Most people fail in the art of living not because they are inherently bad and cannot lead or refuse to lead a better life. They fail because they do not wake up and see when they stand at a fork in the road and have to decide which direction to go in. They are not aware when life asks them a question, and they are unaware of the alternatives available to them. Then with each step along the wrong road it becomes increasingly difficult for them to admit that they are on the wrong road. Often because they refused to admit that they have wasted energy and time, and will not acknowledge that they are on the wrong path and continue to live out a wrong decision.
This is a practical description of young people of my age – some described us as the “digital” or “electronic” generation. Unlike our parents, we are the most privileged of all generations. Why? because knowledge is at our fingertips. We have the computer and the Internet at our disposal. Yet, we are lacking the basic experience of our grandparents, parents and teachers. We need to draw from their experiences; this way, we might save ourselves some unnecessary experiences.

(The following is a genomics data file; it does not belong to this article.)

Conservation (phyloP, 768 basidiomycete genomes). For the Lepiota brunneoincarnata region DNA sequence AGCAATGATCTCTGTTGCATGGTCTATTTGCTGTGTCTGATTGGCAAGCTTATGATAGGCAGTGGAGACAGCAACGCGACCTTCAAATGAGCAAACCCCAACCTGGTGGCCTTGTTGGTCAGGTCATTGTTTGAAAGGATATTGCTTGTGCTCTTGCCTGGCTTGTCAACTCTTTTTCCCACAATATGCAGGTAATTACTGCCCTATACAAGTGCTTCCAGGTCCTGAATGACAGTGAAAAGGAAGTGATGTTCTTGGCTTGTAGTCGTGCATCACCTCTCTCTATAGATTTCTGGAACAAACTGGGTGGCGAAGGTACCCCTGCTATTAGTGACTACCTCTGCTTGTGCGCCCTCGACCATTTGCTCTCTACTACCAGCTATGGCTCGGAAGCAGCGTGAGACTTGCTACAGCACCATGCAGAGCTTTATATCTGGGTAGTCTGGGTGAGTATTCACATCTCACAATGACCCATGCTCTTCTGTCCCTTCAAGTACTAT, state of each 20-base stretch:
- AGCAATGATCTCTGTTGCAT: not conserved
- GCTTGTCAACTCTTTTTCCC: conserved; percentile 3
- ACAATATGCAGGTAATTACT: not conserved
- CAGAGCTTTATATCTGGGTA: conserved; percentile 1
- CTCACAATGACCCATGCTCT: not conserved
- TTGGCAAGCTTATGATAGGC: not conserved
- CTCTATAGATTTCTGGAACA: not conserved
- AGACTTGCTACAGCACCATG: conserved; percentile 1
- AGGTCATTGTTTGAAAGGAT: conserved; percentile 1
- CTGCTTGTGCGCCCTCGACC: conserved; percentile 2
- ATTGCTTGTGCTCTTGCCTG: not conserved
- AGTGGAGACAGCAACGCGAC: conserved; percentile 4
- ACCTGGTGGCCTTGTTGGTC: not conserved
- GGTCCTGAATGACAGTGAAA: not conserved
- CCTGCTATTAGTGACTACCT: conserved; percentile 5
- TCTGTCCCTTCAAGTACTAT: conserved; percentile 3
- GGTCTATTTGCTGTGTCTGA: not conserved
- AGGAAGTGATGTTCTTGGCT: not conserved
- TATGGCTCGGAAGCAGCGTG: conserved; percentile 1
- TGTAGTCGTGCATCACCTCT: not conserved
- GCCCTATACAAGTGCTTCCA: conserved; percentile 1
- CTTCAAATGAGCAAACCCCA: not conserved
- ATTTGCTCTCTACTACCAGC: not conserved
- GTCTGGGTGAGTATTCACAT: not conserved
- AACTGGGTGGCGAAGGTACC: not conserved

Life is made up of choices, not chances. It is up to us – not
to our parents to make the right choices for our lives. The great thing
in the world is not so much where we are but in what direction we choose
Once again, congratulations class of 2004! I wish you all the best of luck in the future and never forget that with God, all things are possible.
I thank you.